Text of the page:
Dr. Greene’s Answer:
You can relax. In the past, Karo syrup did contain botulism spores, but hasn’t for years now. They changed to a new manufacturing process because of just those concerns — even though no botulism cases were ever proven to come from the spores in Karo syrup (unlike honey, which should not be used in babies). A lot of people heard the alerts about *Karo syrup in the 90’s, but never heard the quieter, less flashy, changed recommendations that followed, so the warnings will still circulate around the net for years to come.
I applaud your reading a variety of sources and comparing to find the truth, and am sorry for the worry this caused. All the best to you and to your baby.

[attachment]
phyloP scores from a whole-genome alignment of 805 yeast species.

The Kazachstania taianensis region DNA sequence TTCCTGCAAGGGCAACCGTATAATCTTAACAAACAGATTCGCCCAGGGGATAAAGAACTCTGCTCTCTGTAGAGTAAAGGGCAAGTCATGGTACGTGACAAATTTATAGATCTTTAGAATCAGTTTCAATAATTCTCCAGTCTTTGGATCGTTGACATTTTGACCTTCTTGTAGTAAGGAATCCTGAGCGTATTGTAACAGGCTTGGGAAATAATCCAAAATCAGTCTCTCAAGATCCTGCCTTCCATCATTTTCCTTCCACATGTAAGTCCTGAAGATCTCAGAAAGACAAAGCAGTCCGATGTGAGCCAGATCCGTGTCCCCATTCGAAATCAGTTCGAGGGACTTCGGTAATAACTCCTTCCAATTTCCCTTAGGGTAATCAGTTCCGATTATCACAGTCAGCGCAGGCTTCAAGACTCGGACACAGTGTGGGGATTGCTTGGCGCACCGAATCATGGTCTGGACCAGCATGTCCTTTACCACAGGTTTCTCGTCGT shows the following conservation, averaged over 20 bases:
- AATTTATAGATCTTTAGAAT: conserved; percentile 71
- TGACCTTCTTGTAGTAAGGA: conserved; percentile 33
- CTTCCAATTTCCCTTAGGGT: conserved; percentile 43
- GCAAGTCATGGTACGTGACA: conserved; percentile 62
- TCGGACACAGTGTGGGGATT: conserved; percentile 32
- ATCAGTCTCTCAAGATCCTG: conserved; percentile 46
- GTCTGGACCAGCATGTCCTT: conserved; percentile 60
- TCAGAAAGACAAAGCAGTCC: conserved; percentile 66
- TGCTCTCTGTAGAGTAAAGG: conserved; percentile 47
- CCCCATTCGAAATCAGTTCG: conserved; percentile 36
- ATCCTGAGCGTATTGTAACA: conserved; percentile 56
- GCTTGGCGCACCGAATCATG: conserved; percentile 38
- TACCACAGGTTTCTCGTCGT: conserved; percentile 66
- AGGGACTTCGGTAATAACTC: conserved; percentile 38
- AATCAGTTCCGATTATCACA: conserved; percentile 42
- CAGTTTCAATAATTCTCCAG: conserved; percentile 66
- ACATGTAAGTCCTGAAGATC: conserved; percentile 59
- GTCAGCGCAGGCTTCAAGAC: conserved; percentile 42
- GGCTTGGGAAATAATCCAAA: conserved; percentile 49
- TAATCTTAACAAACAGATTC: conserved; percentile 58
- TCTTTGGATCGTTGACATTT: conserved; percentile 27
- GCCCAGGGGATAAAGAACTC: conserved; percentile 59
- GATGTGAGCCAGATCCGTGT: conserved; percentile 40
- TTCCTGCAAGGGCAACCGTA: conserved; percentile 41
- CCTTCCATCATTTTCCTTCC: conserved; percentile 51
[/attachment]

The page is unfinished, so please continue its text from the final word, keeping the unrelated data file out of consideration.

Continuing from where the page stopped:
*Note: Children under age 1 should not eat honey because of the risk of infant botulism. Today, corn syrups are manufactured under sanitary conditions to prevent this, but the manufacturers do not make any guarantees. Of course, neither can I. The 2009 AAP Report of the Committee on Infectious Diseases states, “Manufacturers of light and dark corn syrups cannot ensure that any given product will be free of botulism spores, but no case of infant botulism has been proven to be attributable to consumption of contaminated corn syrup”.